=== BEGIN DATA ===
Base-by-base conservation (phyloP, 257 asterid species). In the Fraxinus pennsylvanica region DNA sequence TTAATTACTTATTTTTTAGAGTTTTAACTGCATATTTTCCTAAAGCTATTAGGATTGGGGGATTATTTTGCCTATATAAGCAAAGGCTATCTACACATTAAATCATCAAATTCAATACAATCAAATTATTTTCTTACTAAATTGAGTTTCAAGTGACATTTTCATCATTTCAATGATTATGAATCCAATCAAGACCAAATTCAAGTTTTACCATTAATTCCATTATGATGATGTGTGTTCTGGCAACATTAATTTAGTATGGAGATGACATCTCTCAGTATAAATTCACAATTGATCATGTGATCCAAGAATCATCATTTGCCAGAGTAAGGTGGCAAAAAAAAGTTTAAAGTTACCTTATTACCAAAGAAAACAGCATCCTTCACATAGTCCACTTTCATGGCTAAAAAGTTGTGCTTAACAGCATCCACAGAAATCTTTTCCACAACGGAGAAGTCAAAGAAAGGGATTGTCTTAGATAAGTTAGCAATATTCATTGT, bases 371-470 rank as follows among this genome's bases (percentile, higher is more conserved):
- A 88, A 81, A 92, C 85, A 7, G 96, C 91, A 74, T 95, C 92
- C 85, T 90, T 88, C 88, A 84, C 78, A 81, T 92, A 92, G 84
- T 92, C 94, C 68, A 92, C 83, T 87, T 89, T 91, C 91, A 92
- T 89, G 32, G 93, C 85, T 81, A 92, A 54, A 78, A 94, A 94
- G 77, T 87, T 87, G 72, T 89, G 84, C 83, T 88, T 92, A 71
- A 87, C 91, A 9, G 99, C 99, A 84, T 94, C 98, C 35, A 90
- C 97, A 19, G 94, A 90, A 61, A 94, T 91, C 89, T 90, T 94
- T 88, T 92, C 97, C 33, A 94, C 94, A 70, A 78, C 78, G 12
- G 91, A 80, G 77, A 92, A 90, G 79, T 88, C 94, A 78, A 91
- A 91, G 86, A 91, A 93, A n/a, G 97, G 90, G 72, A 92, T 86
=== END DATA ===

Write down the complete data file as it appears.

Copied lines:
Base-by-base conservation (phyloP, 257 asterid species). In the Fraxinus pennsylvanica region DNA sequence TTAATTACTTATTTTTTAGAGTTTTAACTGCATATTTTCCTAAAGCTATTAGGATTGGGGGATTATTTTGCCTATATAAGCAAAGGCTATCTACACATTAAATCATCAAATTCAATACAATCAAATTATTTTCTTACTAAATTGAGTTTCAAGTGACATTTTCATCATTTCAATGATTATGAATCCAATCAAGACCAAATTCAAGTTTTACCATTAATTCCATTATGATGATGTGTGTTCTGGCAACATTAATTTAGTATGGAGATGACATCTCTCAGTATAAATTCACAATTGATCATGTGATCCAAGAATCATCATTTGCCAGAGTAAGGTGGCAAAAAAAAGTTTAAAGTTACCTTATTACCAAAGAAAACAGCATCCTTCACATAGTCCACTTTCATGGCTAAAAAGTTGTGCTTAACAGCATCCACAGAAATCTTTTCCACAACGGAGAAGTCAAAGAAAGGGATTGTCTTAGATAAGTTAGCAATATTCATTGT, bases 371-470 rank as follows among this genome's bases (percentile, higher is more conserved):
- A 88, A 81, A 92, C 85, A 7, G 96, C 91, A 74, T 95, C 92
- C 85, T 90, T 88, C 88, A 84, C 78, A 81, T 92, A 92, G 84
- T 92, C 94, C 68, A 92, C 83, T 87, T 89, T 91, C 91, A 92
- T 89, G 32, G 93, C 85, T 81, A 92, A 54, A 78, A 94, A 94
- G 77, T 87, T 87, G 72, T 89, G 84, C 83, T 88, T 92, A 71
- A 87, C 91, A 9, G 99, C 99, A 84, T 94, C 98, C 35, A 90
- C 97, A 19, G 94, A 90, A 61, A 94, T 91, C 89, T 90, T 94
- T 88, T 92, C 97, C 33, A 94, C 94, A 70, A 78, C 78, G 12
- G 91, A 80, G 77, A 92, A 90, G 79, T 88, C 94, A 78, A 91
- A 91, G 86, A 91, A 93, A n/a, G 97, G 90, G 72, A 92, T 86